On 1 March, the Royal Court of Justice of the United Kingdom ruled on an action for annulment by a guarantor, Jiangsu Sharang Group (JSG) against the arbitral award recognising the jurisdiction of the arbitral tribunal to hear the dispute between it and the owner of the guaranteed vessel, Loki Owning Company (the owner) in its commercial shipping lease with Shagang Shipping (the lessee). The amount in dispute is approximately 70 million dollars, including rent delays and damages.

JSG claims that it neither concluded nor authorised the conclusion of the guarantee, whereas the arbitrators considered that there was indeed an authorised guarantee concluded via a maritime courier. As a result, the arbitrators recognized the validity of the arbitration clause, contained in the rental contract, between the owner and the guarantor. The central question was therefore whether the guarantor had transferred the authority to enter into the guarantee on its behalf, expressly or implicitly, to the secured lessee or to a third party.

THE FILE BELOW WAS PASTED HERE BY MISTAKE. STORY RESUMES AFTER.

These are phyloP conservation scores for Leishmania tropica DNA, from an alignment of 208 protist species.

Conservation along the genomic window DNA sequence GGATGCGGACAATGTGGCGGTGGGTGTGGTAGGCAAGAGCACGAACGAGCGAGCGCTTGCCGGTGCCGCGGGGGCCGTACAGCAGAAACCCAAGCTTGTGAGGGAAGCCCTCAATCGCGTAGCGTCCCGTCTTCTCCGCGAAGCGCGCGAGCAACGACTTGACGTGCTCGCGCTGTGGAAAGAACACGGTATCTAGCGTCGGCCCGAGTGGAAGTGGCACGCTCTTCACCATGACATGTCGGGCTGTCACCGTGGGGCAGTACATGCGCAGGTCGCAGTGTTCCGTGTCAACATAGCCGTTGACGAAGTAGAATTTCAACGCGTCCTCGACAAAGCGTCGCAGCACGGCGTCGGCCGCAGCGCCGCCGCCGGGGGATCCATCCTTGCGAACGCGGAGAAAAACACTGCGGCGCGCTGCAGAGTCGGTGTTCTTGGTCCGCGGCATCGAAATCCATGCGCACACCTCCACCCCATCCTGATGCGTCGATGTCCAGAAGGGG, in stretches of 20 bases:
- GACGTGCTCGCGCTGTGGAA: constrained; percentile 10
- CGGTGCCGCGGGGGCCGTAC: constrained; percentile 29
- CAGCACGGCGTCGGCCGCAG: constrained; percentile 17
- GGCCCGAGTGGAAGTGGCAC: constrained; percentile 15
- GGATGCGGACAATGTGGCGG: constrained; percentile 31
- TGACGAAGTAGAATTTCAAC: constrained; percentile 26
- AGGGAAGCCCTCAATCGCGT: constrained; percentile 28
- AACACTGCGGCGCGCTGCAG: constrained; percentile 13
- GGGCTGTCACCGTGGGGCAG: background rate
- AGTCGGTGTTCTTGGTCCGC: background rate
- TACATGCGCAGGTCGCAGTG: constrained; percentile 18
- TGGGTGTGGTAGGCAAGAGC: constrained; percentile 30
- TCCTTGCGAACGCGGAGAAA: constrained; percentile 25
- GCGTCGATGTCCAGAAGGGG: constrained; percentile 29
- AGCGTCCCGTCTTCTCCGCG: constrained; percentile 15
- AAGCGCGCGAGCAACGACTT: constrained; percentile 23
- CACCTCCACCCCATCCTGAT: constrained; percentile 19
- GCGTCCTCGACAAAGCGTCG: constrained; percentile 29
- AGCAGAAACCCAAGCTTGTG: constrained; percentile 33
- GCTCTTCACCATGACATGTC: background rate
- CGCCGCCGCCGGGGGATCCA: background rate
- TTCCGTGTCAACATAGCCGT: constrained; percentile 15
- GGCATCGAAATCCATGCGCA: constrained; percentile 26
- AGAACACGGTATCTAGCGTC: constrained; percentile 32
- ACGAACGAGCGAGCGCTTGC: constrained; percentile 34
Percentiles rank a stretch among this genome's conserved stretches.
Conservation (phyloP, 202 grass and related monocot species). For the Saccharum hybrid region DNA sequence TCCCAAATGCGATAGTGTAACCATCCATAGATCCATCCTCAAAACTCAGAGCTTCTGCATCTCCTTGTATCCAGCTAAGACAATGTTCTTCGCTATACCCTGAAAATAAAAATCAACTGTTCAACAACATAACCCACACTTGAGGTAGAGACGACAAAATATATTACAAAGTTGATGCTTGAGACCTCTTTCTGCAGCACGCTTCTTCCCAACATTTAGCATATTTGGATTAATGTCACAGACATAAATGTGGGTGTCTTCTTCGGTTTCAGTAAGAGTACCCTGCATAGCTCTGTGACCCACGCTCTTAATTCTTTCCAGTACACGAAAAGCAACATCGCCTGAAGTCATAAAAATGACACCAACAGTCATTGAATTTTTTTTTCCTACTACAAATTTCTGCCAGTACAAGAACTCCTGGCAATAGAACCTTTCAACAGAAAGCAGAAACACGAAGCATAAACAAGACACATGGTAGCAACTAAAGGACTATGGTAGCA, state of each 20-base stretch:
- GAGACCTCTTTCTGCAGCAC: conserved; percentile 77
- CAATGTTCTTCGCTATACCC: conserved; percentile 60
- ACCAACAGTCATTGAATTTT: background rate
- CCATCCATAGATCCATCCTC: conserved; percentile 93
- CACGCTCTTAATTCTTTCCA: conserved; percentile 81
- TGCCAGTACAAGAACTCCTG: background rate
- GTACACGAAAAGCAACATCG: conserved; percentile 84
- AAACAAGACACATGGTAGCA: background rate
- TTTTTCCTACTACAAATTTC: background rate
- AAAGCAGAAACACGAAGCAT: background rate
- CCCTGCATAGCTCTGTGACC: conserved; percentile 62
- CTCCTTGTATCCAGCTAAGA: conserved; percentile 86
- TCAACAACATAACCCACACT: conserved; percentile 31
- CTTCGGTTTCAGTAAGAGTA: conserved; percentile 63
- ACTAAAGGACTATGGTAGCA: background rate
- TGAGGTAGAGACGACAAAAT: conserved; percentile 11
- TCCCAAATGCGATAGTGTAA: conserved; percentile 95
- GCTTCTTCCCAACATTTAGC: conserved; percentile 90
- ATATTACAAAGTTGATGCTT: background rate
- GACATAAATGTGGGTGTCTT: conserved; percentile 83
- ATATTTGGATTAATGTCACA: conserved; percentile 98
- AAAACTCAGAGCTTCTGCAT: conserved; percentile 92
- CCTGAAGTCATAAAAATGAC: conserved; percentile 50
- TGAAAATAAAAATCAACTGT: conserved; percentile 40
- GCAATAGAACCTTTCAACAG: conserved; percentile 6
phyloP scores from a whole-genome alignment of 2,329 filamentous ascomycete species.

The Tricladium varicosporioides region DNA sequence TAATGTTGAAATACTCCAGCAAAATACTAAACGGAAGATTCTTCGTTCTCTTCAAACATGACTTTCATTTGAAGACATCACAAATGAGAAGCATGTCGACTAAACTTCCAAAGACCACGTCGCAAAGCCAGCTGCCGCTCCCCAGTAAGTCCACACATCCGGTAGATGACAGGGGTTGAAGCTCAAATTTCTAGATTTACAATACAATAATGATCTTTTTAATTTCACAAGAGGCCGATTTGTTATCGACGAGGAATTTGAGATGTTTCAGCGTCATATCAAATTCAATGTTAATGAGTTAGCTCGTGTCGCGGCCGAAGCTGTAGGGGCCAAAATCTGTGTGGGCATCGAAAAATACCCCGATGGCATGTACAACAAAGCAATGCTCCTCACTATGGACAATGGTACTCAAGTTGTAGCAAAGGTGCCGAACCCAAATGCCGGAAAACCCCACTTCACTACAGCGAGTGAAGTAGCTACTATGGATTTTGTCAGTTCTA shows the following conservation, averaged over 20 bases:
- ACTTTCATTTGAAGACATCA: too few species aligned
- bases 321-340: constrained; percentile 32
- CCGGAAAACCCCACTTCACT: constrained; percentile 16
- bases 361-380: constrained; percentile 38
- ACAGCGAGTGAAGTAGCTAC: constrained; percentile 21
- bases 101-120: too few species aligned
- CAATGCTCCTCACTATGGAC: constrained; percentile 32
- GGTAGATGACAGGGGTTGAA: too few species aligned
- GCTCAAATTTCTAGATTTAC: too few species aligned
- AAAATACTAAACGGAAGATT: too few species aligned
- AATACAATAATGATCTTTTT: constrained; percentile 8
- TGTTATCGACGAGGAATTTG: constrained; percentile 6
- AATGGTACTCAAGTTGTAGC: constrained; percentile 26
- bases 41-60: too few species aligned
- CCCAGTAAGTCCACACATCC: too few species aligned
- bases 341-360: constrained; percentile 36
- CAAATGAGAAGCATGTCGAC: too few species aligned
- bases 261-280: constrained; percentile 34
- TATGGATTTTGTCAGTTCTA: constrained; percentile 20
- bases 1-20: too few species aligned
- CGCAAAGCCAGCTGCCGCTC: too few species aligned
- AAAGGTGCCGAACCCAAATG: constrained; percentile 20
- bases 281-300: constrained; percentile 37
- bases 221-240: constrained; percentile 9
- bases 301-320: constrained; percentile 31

In the absence of sufficient evidence as to the express attribution of authority, considering that consent cannot be inferred from silence and considering that an implied transfer of authority must necessarily be linked to an usual express power, the Court considered that JSG had not authorised the conclusion of the guarantee and was therefore not bound by it. Therefore, there is no valid arbitration agreement between the parties, which would give the arbitrators substantive jurisdiction over the owners’ claim against JSG.